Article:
7. Braylon Edwards, Michigan (2001-04)
Stats: 252 rec., 3,541 yds, 39 TD
Not many players have three consecutive seasons with at least 1,000 yards and at least 10 touchdowns but that is what the Detroit native did at Michigan. He was uncoverable during his time at Ann Arbor, setting school records in every major receiving category. His 39 career touchdowns remain a Big Ten record. Edwards claimed Big Ten Offensive Player of the Year honors and claimed the Biletnikoff Award as a senior in 2004. The consensus All-American finished 10th in the Heisman voting that season as well.
8. Torry Holt, NC State (1995-98)
Stats: 191 rec., 3,379 yds, 31 TD, 119 rush
One of the greatest receivers to ever play the game on any level, Holt capped his outstanding Wolfpack career with an ACC Player of the Year award in the first year of the BCS. Over his final two seasons in Raleigh, the Gibsonville (N.C.) Eastern Guilford receiver caught 150 passes for 2,703 yards and 27 touchdowns (he also threw a 45-yard TD pass), finishing eighth in the Heisman voting in 1998. Holt set all types of NC State and ACC records during his college career and he went on to become one of the NFL’s greatest wide receivers.
9. Tavon Austin, West Virginia (2009-12)
Stats: 288 rec., 3,413 yds, 29 TD, 1,031 rush, 6 TD, 2,840 ret. yds, 5 TD
Be it through the air, on the ground or in the kicking game, Austin was downright unstoppable. The diminutive talent won’t ever be confused with prototypical physical outside receivers, but with the ball in his hands, few were as productive. The Baltimore prospect was a two-time All-American and two-time Big East Special Teamer of the Year. He posted back-to-back 100-catch/1,000-yard seasons and was a 1,000-yard rusher for his career. In fact, Austin’s signature performance came as a running back against Oklahoma as senior when he nearly set an NCAA record for all-purpose production with 572 yards (344 rushing, 82 receiving, 146 kick return). He scored four different ways during his unbelievable senior season and finished eighth in the Heisman voting.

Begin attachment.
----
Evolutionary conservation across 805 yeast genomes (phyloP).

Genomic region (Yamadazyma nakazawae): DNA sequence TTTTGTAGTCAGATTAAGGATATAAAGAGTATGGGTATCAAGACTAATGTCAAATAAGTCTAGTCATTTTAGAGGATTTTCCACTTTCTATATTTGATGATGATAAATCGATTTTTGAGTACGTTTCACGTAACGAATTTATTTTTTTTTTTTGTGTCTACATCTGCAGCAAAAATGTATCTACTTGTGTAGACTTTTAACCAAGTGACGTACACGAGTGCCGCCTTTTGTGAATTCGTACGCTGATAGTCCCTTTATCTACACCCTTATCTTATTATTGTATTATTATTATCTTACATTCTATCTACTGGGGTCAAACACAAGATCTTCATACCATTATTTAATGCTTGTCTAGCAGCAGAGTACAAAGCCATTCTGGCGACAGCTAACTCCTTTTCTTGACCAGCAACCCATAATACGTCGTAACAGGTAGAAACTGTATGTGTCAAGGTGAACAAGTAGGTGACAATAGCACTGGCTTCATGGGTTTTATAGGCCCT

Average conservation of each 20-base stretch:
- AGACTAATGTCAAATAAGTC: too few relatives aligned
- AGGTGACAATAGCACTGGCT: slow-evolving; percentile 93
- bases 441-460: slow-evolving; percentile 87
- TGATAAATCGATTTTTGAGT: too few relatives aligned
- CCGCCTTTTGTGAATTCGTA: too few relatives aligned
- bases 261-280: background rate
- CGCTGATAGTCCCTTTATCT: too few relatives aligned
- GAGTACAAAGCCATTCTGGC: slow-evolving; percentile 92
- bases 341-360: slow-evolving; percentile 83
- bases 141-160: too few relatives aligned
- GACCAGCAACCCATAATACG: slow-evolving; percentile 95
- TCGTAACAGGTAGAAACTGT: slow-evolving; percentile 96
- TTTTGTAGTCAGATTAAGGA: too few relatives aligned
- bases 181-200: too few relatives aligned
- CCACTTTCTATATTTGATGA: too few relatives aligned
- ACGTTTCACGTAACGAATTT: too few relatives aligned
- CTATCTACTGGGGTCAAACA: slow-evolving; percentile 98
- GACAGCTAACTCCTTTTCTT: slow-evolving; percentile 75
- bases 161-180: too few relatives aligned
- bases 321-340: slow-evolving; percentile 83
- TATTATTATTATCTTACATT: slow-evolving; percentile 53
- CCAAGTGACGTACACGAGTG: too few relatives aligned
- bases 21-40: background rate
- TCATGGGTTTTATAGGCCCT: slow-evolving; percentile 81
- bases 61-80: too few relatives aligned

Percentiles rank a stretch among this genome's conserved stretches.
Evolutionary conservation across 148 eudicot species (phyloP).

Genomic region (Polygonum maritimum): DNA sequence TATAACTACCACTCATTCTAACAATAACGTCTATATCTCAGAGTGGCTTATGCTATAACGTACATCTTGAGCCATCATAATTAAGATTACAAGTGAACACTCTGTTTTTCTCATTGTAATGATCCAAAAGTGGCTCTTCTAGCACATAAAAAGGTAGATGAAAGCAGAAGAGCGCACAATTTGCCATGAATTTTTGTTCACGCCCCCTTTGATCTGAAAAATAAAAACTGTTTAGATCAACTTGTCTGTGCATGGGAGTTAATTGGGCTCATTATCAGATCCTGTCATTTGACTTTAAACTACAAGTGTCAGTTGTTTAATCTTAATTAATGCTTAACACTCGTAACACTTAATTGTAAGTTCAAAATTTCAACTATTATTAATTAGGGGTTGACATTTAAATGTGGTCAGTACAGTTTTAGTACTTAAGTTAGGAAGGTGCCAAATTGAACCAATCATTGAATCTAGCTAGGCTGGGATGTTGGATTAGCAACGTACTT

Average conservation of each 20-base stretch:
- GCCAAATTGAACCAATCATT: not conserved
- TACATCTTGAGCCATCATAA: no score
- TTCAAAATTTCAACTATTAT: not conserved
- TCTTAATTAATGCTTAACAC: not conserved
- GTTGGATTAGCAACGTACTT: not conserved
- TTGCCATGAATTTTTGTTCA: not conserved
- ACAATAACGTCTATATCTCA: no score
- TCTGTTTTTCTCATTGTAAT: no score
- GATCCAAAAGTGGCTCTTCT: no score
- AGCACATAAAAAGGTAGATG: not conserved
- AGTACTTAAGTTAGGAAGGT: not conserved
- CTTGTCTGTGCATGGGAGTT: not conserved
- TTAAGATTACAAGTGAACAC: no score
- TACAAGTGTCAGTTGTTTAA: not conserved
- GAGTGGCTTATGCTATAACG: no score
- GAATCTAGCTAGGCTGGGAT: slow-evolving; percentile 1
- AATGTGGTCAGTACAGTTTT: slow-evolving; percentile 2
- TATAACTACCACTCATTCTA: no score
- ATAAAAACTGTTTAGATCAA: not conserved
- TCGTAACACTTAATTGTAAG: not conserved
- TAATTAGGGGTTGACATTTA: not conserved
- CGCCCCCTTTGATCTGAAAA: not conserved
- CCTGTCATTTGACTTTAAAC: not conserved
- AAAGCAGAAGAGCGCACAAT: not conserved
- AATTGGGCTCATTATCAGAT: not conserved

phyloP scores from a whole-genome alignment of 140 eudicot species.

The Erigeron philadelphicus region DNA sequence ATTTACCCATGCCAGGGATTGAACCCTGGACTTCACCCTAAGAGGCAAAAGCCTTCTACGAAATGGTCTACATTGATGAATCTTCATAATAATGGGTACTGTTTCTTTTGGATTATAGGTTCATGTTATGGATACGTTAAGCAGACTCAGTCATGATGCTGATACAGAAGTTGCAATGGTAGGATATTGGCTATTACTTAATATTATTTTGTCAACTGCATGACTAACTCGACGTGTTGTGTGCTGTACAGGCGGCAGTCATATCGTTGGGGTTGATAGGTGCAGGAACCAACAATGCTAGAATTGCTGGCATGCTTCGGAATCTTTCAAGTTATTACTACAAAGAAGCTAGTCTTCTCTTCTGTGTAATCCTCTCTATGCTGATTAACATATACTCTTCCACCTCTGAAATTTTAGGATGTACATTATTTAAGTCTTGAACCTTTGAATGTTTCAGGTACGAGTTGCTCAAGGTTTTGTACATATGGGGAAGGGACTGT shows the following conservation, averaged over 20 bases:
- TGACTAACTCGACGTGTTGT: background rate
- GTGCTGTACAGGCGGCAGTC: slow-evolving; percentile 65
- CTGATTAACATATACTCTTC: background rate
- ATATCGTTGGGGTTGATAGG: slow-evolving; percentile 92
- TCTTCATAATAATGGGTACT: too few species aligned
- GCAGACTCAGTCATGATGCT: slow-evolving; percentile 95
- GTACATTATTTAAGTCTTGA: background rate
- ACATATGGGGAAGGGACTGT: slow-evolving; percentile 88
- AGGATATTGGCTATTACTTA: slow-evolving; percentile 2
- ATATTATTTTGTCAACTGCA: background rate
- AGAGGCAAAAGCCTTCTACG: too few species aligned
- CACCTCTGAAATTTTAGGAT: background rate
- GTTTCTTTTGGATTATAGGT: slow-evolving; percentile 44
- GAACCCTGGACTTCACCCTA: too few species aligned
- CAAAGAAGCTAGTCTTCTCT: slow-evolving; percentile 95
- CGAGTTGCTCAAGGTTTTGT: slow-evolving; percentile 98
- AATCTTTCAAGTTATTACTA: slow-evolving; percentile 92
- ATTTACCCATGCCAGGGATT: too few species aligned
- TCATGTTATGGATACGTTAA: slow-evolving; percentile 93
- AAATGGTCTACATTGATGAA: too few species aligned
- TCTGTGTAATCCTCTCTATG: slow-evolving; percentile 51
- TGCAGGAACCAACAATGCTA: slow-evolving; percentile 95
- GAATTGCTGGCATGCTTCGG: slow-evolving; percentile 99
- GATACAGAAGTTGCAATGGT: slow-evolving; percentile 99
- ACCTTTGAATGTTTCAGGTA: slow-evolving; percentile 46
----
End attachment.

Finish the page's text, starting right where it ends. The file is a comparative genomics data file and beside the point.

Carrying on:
10. Ryan Broyles, Oklahoma (2008-11)
Stats: 349 rec., 4,586 yds, 45 TD, 97 rush, TD, 1,307 ret. yds, 2 TD
No one in NCAA history caught more passes than the smallish local star from Norman, Okla. And it didn’t take long for him to become a star, catching seven passes for a freshman school record 141 yards in his first collegiate game. He posted three straight seasons of at least 80 catches, 1,100 yards and 10 touchdowns. He led the nation in both receptions (131) and punt returns (34) as a junior and is the Big 12’s all-time leading receiver in all three major categories. Broyles was a two-time consensus All-American.
11. Troy Edwards, Louisiana Tech (1996-98)
Stats: 280 rec., 4,352 yds, 50 TD, 447 rush, 6 TD
From a stats perspective, no player during the BCS era was as productive as Edwards — and he did it prior to the spread offense explosion. At one time, Edwards owned the NCAA record for receptions (140), yards (1,996) and touchdowns (27) in a single season to go with NCAA single-game records for receptions (21) and yards (405). His 27 scores and 405 yards against Nebraska in 1998 are both still NCAA records. He was a consensus All-American and won the Biletnikoff Award that season.
12. Michael Floyd, Notre Dame (2008-11)
Stats: 271 rec., 3,686 yds, 37 TD, 30 rush, TD
The physical monster from famed Cretin-Derham Hall is the all-time leading receiver in Notre Dame history. He owns every major freshman, single-season and career benchmark in the Irish’s record book. If not for nagging injuries and a small off-the-field issue, Floyd’s numbers might be on par with the likes of Edwards or Broyles.
13. Mike Williams, USC (2002-03)
Stats: 176 rec., 2,579 yds, 30 TD
Fans in Los Angeles may always wonder what could have been had Williams not pressed NFL Draft eligibility rules. In his two underclass seasons for USC, Williams was extraordinary. As a true freshman, the massive 6-foot-5, 240-pounder caught 81 passes for 1,265 yards and 14 TDs. He returned to top those numbers as a sophomore with 95 receptions, 1,314 yards and 16 scores in 2003. He was a consensus All-American and finished eighth in the Heisman voting. Had the NFL allowed sophomores to enter the draft, he would have been a top-ten pick.
14. Roy Williams, Texas (2000-03)
Stats: 241 rec., 3,866 yds, 36 TD, 243 rush, 3 TD
Right out of the gate, Texas knew they had a great one in the massive 6-foot-3, 218-pound star from Odessa, Texas. He was a three-time All-Big 12 selection and left school with the records for receptions, yards and touchdowns. “The Legend” never caught fewer than seven touchdowns or 800 yards in any of his four NCAA seasons.
15. Marqise Lee, USC (2011-present)
Stats: 191 rec., 2,864 yds, 25 TD, 139 rush, 1,141 ret. yds, 2 TD
With one more year in school and one more season left in the current BCS structure, Lee is poised to become one of the era’s best. As just a sophomore, Lee has already won the Biletnikoff Award, been given consensus All-American honors, won the Pac-12 Player of the Year Award and broke multiple USC and Pac-12 receiving records. He is one of just two wideouts in BCS history to finish in the top four of the Heisman voting and should easily move into the top 10 on this list with another solid season in L.A.